The Holy Bible – Knox Translation
The Second Book of Kings
Chapter 16
When David passed a little way beyond the top of the hill, there was Siba, the servant of Miphiboseth, coming to meet them. He had two asses with him, laden with two hundred loaves, and a hundred bunches of raisins, and a hundred cakes of figs, and a skin of wine.
When the king asked what he did with all these, Siba answered, I brought the asses to be ridden by the king’s courtiers, the bread and fruit for thy servants to eat, the wine to revive such as are faint in the desert.
And where is thy master’s son? the king asked. He remained in Jerusalem, Siba answered, thinking that the men of Israel would restore him this day to the throne of his father.
Why then, the king told him, all that was Miphiboseth’s is thine. And Siba answered, My prayer is that I may ever enjoy thy favour, my lord king.

But, as David reached Bahurim, a man of Saul’s kindred came out to meet him, one Semei, son of Gera, and ever he cursed as he went,
and threw stones after David, and his servants that walked to left and right of him, plain folk and warriors alike.
Go thy ways, cried Semei, cursing the king, go thy ways, murderer and upstart!
Now the Lord has avenged the blood of Saul’s race, by handing over the kingdom thou didst usurp to thy son Absalom; no wonder if calamity comes home to thee, murderer as thou art!
At this Abisai, son of Sarvia, protested to the king, Why must this hangdog fellow be allowed to curse my lord the king? Let me go and cut the head from his body!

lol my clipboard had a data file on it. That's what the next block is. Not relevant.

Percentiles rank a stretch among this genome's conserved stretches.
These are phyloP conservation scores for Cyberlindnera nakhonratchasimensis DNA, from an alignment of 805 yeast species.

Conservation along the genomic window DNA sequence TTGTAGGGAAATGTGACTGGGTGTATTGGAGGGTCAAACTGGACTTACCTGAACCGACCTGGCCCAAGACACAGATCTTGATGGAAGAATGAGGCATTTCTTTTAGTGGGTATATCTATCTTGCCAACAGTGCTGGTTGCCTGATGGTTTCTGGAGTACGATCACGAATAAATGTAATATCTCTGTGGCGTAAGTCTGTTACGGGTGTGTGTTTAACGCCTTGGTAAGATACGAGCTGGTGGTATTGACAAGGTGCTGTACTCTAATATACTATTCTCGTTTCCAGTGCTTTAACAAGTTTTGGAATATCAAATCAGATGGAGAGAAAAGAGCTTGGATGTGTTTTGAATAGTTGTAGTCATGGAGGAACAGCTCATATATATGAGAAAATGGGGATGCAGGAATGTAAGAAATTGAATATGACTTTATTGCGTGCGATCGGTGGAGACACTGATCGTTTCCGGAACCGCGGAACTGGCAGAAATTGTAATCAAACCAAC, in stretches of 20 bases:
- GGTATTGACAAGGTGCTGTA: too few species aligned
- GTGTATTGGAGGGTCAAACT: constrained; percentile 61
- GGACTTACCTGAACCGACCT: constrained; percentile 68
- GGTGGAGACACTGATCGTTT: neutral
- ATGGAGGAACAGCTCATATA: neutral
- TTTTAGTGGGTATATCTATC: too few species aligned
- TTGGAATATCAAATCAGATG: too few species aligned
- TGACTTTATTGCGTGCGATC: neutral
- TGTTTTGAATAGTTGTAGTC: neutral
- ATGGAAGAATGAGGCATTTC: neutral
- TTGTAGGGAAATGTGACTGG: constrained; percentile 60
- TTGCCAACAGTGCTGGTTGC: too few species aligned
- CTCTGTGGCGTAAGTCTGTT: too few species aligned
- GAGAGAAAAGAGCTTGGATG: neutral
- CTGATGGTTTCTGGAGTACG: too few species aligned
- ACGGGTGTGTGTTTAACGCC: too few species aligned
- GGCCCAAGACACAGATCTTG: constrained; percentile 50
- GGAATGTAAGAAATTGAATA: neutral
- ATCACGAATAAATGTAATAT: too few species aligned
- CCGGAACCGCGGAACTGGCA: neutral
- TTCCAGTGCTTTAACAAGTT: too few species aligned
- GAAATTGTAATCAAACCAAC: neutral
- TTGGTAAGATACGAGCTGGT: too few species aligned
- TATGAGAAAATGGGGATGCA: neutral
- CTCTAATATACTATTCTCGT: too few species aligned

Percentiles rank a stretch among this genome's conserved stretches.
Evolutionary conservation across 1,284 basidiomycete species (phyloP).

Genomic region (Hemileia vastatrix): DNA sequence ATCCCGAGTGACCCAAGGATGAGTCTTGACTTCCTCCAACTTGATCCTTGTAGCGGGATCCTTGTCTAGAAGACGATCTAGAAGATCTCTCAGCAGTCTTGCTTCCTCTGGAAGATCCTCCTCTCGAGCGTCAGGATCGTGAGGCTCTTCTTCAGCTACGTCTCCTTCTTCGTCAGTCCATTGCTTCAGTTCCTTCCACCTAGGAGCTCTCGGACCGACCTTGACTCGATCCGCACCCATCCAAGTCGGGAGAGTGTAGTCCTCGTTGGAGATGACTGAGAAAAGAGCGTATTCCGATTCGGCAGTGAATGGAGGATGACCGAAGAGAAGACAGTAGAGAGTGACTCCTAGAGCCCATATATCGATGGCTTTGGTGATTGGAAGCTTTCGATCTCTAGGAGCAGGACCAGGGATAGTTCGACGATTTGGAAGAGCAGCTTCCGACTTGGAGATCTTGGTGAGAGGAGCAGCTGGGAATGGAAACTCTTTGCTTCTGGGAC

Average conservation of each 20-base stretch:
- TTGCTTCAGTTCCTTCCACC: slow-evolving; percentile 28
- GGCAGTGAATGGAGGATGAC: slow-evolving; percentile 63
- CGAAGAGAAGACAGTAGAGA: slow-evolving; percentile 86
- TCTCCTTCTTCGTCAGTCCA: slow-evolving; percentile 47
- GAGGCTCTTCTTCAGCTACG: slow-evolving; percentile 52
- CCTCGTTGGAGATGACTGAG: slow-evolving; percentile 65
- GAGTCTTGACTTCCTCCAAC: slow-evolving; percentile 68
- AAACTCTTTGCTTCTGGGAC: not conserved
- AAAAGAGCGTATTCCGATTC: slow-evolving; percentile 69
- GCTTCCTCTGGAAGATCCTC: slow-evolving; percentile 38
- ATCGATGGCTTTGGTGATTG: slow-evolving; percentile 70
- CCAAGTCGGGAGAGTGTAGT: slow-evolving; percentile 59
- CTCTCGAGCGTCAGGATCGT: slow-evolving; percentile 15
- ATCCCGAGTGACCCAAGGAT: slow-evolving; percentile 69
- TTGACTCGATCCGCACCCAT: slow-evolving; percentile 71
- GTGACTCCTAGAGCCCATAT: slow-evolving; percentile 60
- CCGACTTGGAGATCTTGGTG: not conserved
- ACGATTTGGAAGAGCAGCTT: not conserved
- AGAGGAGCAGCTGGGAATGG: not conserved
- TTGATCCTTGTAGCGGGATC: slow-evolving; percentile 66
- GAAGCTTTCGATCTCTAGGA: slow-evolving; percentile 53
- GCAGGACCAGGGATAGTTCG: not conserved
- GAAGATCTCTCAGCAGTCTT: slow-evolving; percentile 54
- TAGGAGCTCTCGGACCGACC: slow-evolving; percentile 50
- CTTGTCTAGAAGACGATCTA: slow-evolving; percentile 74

What, sons of Sarvia, David replied, will you never give me any rest? Let him curse as he will; the Lord has bidden him curse David, and who shall call him to question for doing it?
Then he cried out, so that Abisai and all his servants could hear him, Look you, here is the son of my own body conspiring against my life; why may not yonder Benjamite do as much? Let him curse as curse the Lord has bidden him;
perhaps it will move the Lord to pity my calamities, and bring good out of the ill fame I must endure this day.
So David passed on, and his companions with him, while Semei strode along the ridge on the other side of the valley, cursing, and throwing stones and handfuls of earth.
A weary man was the king, and weary were all the people with him, when they reached their halting-place; and there they rested.

Meanwhile Absalom and his men had entered Jerusalem, and Achitophel with him;
and there David’s friend, Chusai the Arachite, met them; Greeting, he said, greeting to the king!
Why, said Absalom, is this thy friendship? Wouldst thou not bear that friend of thine company?
Not I, said Chusai; for me, the king who has been chosen out by the Lord, by these folk here, by the whole of Israel; my place is by his side.
And indeed, to whom is my service due, if not to the king’s own son? Thou shalt have the same loyalty thy father had from me.
And now Absalom said to Achitophel, Bethink thee, what were best done.
Whereupon Achitophel answered, Go and mate with the concubines thy father has left in charge of the palace. When they hear thou hast come between thy father’s sheets, all Israel will rally to thy cause the more fearlessly.
So they spread a tent for Absalom on the roof, and he went in to bed his father’s concubines, there with all Israel to witness it.
Men followed Achitophel’s advice then as if it were God himself they had consulted; so it was all the time he was David’s counsellor, and all the time he was Absalom’s.